Basel, April 1972: at the annual Swiss Watch Show (later renamed BaselWorld), Audemars Piguet introduced a luxury steel watch with integrated bracelet characterized by a daring and revolutionary design. After the initial disconcert of the market, the watch - the Royal Oak - become a huge international success and one of the most iconic watches ever.
|Original 1972 Royal Oak ref. 5402|
But let's step back in time.
At the very beginning of the seventies, Audemars Piguet, just like many other Swiss watch manufacturers, was facing troubled financial conditions. Quartz watches from Japan caused a serious crisis - the period is often referred to as "the quartz crisis" - to the Swiss watch making industry which had no clear ideas on how to stop the dramatic sales drop.
In 1971 Audemars Piguet realized that, without a disruptive change, a financial collapse was inevitable. Elaborating some feedback that they received from the Italian market about possible interest for a steel luxury watch, the management of the manufacture decided it was time to introduce something totally new, a sporty yet elegant timepiece as never seen before.
The designer of choice for this task was a designer born in Geneva in 1931 from an Italian father and a Swiss mother: Gerald Genta. Not a new designer, rather one of the most famous watch designer at that time, having created successful watches for Universal Genève (Polerouter Microtors, White Shadow, Golden Shadow), Omega (Constellation) and Patek Philippe (Golden Ellipse).
On the eve of the 1971 Basel fair (one year before the launch) Audemars Piguet's managing director at the time, Georges Golay, called Gerald Genta at 4pm explaining that the Italian market was expecting an “unprecedented steel watch" for which he needed a design by the following morning. A sports watch for all occasions with the most beautiful finishes ever seen.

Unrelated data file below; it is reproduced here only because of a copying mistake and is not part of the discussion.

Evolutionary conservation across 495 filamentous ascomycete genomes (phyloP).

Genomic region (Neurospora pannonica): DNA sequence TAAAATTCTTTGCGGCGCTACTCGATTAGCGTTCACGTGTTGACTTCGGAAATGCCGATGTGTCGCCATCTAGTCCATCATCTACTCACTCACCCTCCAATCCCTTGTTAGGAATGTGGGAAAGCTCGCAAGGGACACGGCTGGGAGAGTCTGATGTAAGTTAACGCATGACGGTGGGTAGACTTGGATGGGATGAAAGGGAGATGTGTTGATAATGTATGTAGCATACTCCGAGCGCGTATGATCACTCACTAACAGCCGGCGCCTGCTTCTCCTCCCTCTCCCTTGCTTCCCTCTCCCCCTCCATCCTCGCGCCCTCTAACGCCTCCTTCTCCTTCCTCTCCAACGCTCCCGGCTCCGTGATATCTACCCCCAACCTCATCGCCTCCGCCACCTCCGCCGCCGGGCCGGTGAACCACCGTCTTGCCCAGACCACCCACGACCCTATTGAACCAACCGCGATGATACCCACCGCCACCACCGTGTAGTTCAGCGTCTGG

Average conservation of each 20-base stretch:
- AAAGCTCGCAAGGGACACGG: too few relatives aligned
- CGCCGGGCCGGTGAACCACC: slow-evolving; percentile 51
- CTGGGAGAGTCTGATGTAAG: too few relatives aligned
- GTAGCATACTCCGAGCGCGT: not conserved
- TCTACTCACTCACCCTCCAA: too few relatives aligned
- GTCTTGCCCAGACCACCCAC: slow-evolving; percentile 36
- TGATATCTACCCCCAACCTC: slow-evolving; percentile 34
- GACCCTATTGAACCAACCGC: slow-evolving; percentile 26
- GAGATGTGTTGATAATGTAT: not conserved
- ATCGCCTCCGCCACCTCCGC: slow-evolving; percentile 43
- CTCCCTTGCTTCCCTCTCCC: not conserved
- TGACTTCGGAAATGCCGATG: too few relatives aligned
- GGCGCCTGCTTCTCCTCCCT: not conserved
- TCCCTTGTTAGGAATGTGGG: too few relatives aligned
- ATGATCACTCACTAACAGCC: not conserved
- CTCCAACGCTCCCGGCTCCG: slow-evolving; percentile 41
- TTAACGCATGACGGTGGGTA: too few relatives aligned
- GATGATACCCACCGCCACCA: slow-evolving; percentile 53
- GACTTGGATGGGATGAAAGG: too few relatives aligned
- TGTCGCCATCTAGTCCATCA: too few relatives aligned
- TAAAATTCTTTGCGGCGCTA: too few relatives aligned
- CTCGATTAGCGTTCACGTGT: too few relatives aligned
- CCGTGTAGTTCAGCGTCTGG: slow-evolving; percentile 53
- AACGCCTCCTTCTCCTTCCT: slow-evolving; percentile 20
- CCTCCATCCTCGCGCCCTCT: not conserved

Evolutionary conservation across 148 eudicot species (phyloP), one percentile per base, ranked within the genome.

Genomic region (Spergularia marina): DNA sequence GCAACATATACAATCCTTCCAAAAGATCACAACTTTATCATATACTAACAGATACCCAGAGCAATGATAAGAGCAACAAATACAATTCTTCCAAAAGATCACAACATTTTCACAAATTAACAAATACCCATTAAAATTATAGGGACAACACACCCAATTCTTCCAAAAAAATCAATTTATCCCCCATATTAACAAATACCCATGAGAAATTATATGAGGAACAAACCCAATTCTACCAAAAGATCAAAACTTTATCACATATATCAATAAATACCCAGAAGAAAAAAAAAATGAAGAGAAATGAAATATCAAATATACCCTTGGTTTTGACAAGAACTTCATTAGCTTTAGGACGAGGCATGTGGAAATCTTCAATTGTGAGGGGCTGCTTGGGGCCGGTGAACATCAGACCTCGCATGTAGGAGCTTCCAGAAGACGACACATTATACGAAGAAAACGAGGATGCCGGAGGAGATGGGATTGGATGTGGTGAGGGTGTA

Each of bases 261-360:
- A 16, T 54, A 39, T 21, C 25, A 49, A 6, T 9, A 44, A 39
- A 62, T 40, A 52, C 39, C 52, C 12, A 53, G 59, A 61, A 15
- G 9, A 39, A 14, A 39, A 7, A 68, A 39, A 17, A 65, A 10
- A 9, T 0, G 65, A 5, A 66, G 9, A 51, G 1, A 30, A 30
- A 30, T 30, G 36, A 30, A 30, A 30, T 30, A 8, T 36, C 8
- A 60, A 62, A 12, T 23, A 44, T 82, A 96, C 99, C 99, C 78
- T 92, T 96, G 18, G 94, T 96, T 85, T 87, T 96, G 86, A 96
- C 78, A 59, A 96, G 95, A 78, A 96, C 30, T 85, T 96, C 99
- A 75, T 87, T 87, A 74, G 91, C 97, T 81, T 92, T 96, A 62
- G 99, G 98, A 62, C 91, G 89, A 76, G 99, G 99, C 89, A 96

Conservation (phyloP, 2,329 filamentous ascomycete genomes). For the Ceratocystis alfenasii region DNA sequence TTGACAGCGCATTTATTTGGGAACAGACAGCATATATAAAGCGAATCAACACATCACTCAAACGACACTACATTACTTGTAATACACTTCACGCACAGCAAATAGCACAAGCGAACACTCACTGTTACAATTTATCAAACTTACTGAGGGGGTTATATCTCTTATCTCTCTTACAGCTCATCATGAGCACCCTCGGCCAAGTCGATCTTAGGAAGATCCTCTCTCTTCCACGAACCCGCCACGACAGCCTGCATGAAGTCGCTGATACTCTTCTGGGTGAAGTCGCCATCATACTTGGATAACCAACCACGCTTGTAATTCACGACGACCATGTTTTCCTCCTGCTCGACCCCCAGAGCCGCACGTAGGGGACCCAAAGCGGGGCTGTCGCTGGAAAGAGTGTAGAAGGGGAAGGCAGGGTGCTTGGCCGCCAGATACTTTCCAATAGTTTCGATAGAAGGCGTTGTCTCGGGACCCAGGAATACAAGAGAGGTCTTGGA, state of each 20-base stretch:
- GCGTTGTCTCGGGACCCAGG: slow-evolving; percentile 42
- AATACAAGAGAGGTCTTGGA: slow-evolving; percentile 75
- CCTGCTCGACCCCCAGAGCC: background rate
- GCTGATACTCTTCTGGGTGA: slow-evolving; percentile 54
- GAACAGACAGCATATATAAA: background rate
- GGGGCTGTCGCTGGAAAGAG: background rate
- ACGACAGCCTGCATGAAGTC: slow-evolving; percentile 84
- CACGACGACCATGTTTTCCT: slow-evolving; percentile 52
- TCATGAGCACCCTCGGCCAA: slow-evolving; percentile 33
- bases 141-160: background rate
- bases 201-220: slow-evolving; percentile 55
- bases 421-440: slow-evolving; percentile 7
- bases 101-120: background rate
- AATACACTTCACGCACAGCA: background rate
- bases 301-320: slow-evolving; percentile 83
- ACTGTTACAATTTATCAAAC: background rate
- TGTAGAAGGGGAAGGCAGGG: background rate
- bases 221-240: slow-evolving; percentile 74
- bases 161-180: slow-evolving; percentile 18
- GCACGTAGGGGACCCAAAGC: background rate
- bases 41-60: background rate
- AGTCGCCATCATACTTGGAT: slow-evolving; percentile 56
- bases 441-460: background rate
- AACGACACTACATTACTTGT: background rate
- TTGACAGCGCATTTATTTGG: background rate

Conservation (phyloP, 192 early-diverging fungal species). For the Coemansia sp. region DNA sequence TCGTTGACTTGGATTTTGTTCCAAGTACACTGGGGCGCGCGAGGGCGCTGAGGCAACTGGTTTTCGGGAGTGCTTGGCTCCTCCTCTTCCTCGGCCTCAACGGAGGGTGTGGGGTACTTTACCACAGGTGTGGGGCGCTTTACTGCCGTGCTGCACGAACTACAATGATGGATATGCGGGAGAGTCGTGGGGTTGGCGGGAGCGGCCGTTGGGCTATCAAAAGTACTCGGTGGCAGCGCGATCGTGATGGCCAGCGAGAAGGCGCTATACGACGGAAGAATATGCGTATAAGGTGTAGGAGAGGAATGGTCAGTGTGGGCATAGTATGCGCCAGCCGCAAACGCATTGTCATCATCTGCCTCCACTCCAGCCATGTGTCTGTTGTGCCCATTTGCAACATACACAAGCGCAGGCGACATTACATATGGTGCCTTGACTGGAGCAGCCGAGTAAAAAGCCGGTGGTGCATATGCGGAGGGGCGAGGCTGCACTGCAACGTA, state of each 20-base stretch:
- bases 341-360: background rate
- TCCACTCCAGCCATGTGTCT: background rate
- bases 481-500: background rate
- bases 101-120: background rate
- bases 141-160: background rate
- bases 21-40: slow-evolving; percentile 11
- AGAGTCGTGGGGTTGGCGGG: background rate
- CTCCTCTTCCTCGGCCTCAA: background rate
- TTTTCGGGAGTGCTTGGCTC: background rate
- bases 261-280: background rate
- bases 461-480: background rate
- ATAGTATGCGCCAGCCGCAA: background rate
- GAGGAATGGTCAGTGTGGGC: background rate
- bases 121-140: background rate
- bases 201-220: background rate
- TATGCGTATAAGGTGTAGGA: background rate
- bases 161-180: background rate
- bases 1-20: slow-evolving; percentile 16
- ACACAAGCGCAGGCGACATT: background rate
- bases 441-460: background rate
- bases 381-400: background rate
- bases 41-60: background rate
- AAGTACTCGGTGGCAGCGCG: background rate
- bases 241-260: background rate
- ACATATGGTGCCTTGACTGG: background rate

By the morning after Gerald Genta had invented the watch that was to become Royal Oak. He will later state that the Royal Oak was the masterpiece of his career.
|The original Royal Oak sketch made by Gerald Genta|
Inspired by a traditional diver’s helmet, this revolutionary steel watch was characterized by an octagonal shaped bezel secured by eight visible hexagonal gold screws, visible water resistance gasket and a dial adorned with exclusive blue petit tapisserie motif.
The watch was slim, just 7 mm, but pretty large (at that time) having a case diameter of 39 mm. To complete the watch, an integrated - and very complex to build - stainless steel bracelet.
|The U.S. Patent 3.756.017 filed by Gerald Genta|
Curiously, the first prototypes were fabricated in white gold as machining pieces of high-grade steel to Genta’s specifications was very difficult and expensive at the time and could not be justified for the initial prototypes.
The movement of choice was the beautifully finished self-winding Calibre 2121, which is still used today for the Royal Oak Jumbo ref.15202. The Calibre 2121 was based on the Audemars Piguet Calibre 2120 with the integration of a date complication.
|The self-winding Calibre 2120|
It is interesting to mention that the Calibre 2120 was introduced in 1967 as the result of a project led by Jaeger-LeCoultre, with the technical contribution of Audemars Piguet and the funding of Audemars Piguet, Patek Philippe and Vacheron Constantin, for the creation of an ultra-thin automatic movement. The joint effort produced the Jaeger-LeCoultre Calibre 920, a highly innovative and reliable movement, that each of the three funding customers renamed and customized (the Patek Philippe 28-255 C was used for the Nautilus while the Vacheron Constantin 1120 powered the 222 model).
The overall height of the Calibre 2121, beating at 19,800 vibrations per hour, was a mere 3.05 mm. Thanks to the anti-shock system, the movement was suitable for being used in a sport watch like the Royal Oak.
Considering that the design theme was inspired by a diver's brass helmet, as Genta confirmed, the name itself had to be nautical-related. Audemars Piguet chose Royal Oak which came from the name of a series of eight vessels (remember that the bezel is octagonal) of Britain's Royal Navy which in turn took their name from the ancient hollowed oak tree within which the King Charles II of England hid to escape the Roundheads - the supporters of the Parliament during the English Civil War - following the Battle of Worcester in 1651.
In 1972, at the Basel fair, the Royal Oak was finally ready for the launch.